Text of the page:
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Talks Resume on Madagascar Crisis
Talks aimed at ending the year-long crisis in Madagascar have resumed in South Africa. The parties reportedly have given themselves a final 24 hours to reach an accord.

The talks entered their third day Friday as the four parties tried to hammer out a deal that would create a power sharing government.

The transitional government, under a roadmap proposed by South Africa and France, would organize legislative elections this year and a presidential vote by next year.

Madagascar has been suspended from the African Union and the Southern African Development Community since its current leader, Andry Rajoelina took power, backed by the military, following the resignation of then-President Marc Ravalomanana.

The chief mediator, Mozambique's former President Joaquim Chissano, told reporters after the talks broke off late Thursday night that he was still hopeful a deal would be struck.

Mr. Ravalomanana said he was optimistic. Two other former presidents taking part in the talks declined to comment.

But Mr. Rajoelina accused the other parties of blocking progress.

He says our goal, and the goal of the Malagasy people, is to go straight to elections and that is why we came to South Africa.

He said the parties did not come to negotiate but rather to finalize an agreement drawn up by the international community. But he said the former heads-of-state are playing a game to set up never-ending negotiations.

The parties reportedly disagree over details of the proposed elections. Mr. Rajoelina also is reportedly opposed to an amnesty proposed by Mr. Ravalomanana. The former president last year was sentenced to prison for abuse of power.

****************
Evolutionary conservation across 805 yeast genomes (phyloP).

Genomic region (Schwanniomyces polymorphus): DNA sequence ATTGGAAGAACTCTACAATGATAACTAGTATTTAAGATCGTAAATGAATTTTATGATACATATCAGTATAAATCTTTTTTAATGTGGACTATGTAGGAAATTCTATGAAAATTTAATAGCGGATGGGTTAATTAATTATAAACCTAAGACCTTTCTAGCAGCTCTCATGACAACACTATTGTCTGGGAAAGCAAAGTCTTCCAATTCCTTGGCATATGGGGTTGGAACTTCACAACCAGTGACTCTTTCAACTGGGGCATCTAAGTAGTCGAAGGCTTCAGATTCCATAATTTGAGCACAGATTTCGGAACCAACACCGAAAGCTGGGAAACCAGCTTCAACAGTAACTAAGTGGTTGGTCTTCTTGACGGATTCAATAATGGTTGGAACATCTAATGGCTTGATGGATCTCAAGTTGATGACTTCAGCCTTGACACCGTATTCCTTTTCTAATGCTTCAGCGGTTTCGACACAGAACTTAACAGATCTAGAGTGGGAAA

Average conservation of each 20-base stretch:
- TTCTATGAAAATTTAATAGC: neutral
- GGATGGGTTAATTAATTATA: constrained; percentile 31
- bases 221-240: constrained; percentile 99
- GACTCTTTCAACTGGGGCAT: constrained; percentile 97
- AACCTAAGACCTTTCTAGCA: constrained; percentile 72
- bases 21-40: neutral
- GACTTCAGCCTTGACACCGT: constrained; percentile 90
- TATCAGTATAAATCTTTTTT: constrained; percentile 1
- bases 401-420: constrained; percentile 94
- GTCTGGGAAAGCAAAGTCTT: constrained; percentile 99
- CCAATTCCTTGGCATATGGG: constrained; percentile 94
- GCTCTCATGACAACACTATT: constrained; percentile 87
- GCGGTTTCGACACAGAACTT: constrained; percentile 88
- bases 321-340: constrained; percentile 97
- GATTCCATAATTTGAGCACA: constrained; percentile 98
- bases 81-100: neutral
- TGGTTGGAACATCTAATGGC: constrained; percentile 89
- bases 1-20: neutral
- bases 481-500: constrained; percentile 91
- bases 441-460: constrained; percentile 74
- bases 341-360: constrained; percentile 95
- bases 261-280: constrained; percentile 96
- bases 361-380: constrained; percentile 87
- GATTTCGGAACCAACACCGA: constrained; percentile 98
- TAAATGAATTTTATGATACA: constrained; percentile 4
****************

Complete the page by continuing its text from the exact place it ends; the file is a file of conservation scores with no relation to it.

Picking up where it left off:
Madagascar's crisis erupted in December 2008 when then-president Ravalomanana closed down a radio station owned by Mr. Rajoelina, a former mayor of Antananarivo.

This led to demonstrations that frequently were crushed violently by security forces. The confrontation came to a head when Mr. Ravalomanana's presidential guard fired on demonstrators marching on the palace, killing 31.

Mr. Ravalomanana resigned in March of last year.  He handed power to the military, which passed it to Mr. Rajoelina. The 36 year-old politician, who is too young to be head-of-state under the current constitution, formed a transitional authority with himself as its president.

But the new government was rejected as a coup d'etat by SADC and the AU. Anti-government demonstrations resumed which frequently were violently repressed by the new authorities.

Months of negotiations mediated by SADC and the AU led to a power sharing accord between Mr. Rajoelina and the three former presidents. They were tasked with forming a power sharing government and organizing elections.

But Mr. Rajoelina rejected the accord in December after the other groups began distributing ministerial posts. He subsequently named a retired military officer as prime minister tasked with organizing elections this year.

The AU indicated such a vote would not be recognized and has threatened sanctions if Mr. Rajoelina carries out his plan.
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